For the clients whose weddings I would be shooting well into the 3rd trimester, I reached out and told them prior to the public announcement so they wouldn’t see it and do the math and think, “Uhhh, that due date is close to our wedding!” and then get worried. I told them the exciting news and reassured them I felt confident in still covering their wedding day, but just wanted them to be in the know. They, as well, responded wonderfully. It’s just relieving for all parties to be on the same page from as early as possible!

3) DECIDE WHEN YOU WILL STOP SHOOTING

For both pregnancies I stopped shooting at or right around 36 weeks. I wanted to be on the safe side in case of going into labor early, as well as just giving myself those last several weeks to catch up on editing (which I definitely wanted to have done before baby came), do plenty of resting and slowly lightening my work load as I prepared to welcome a baby. For me, that time frame worked perfectly. My babies have both come late (8 days late for the first and 2 days late for the 2nd) so this might need to be tweaked if you have a history of having early babies, OR if you have pregnancy complications or just a lot of pregnancy pain. I still felt relatively great physically at 36 weeks so I coped with shooting and recovery well.

4) HIRE AN ASSISTANT

You are probably already used to having a 2nd shooter, but for any weddings you might be shooting late in the 2nd trimester or in the 3rd trimester, hire an assistant. This person is dedicated solely to carrying your bag, running to grab things for you, and reminding you to drink water + actually handing it to you to make you stop and do it. It may seem silly or unnecessary, but I’m telling you it makes ALL the difference. I felt better the day after shooting at 34 and 36 weeks than I normally do after shooting a wedding not-pregnant simply because I wasn’t carrying my heavy bag around all day and actually was drinking water. So just do this! I promise it’s worth the little bit of extra money. And also, definitely have a 2nd shooter so that they can cover anything during moments where you need to take a break to sit down.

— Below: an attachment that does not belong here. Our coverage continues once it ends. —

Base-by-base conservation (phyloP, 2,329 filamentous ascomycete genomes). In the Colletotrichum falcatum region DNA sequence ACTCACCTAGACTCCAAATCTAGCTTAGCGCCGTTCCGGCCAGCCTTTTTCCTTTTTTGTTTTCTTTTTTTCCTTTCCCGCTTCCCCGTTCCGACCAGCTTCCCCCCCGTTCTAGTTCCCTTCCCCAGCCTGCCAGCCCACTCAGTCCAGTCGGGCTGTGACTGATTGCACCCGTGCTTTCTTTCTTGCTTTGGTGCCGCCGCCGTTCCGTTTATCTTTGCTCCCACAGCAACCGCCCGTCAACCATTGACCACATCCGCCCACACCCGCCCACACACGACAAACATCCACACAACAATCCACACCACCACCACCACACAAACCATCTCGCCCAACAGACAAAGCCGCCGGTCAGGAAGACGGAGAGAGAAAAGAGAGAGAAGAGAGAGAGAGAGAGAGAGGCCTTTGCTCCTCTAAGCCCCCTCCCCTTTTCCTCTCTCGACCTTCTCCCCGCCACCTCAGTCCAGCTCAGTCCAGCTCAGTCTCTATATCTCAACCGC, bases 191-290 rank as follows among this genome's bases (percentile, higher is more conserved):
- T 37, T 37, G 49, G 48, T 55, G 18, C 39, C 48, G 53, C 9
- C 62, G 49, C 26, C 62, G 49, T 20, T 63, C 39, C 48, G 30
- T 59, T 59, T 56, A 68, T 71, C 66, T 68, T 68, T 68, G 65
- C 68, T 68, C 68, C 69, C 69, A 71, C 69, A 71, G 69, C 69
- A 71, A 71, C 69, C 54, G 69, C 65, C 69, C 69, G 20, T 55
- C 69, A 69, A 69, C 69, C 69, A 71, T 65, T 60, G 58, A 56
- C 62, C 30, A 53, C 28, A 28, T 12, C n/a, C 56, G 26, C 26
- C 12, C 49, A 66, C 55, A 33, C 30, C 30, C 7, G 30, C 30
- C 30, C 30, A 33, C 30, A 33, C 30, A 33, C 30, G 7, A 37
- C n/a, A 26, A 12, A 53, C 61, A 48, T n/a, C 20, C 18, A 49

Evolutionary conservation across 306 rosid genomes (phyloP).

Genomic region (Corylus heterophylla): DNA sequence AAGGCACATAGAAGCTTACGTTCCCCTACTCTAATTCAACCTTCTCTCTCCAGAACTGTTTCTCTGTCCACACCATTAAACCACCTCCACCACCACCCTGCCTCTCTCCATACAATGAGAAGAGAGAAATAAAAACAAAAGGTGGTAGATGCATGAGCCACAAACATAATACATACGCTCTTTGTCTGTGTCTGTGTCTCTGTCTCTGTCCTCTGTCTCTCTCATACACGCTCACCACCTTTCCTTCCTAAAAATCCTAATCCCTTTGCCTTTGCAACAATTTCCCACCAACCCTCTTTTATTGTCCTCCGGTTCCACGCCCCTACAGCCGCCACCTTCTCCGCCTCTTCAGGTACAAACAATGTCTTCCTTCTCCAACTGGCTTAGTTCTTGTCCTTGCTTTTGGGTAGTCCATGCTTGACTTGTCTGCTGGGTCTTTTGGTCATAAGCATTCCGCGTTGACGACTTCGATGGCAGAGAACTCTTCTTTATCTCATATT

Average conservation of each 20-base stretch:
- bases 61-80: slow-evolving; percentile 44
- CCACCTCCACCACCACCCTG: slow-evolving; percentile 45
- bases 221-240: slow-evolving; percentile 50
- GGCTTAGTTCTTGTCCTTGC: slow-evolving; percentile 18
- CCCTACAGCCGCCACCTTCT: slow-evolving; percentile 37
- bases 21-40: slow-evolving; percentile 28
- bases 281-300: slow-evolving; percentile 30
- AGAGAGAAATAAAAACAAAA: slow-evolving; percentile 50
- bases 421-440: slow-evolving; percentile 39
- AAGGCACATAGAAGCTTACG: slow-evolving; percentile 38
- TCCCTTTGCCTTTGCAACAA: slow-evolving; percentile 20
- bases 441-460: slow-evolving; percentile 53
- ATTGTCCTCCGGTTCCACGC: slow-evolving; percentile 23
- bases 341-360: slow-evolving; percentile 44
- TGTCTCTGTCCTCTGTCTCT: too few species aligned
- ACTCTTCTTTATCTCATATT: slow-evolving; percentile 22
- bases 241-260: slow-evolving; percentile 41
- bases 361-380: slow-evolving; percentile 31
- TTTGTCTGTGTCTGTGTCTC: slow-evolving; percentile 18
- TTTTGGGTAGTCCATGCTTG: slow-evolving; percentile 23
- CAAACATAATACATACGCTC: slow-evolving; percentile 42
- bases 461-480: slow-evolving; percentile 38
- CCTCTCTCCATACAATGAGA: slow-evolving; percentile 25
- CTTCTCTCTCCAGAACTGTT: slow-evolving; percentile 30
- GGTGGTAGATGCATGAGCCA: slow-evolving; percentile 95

5) ALLOW ADDITIONAL RECOVERY TIME POST-WEDDING

If it normally takes you a full day to recover physically after a long wedding day, it may take 2 or 3 to recover when pregnant. Every woman and every pregnancy can be different in regard to this, but try to create a little more buffer for yourself to take it easy after shooting a wedding!

6) DON’T RUSH YOUR MATERNITY LEAVE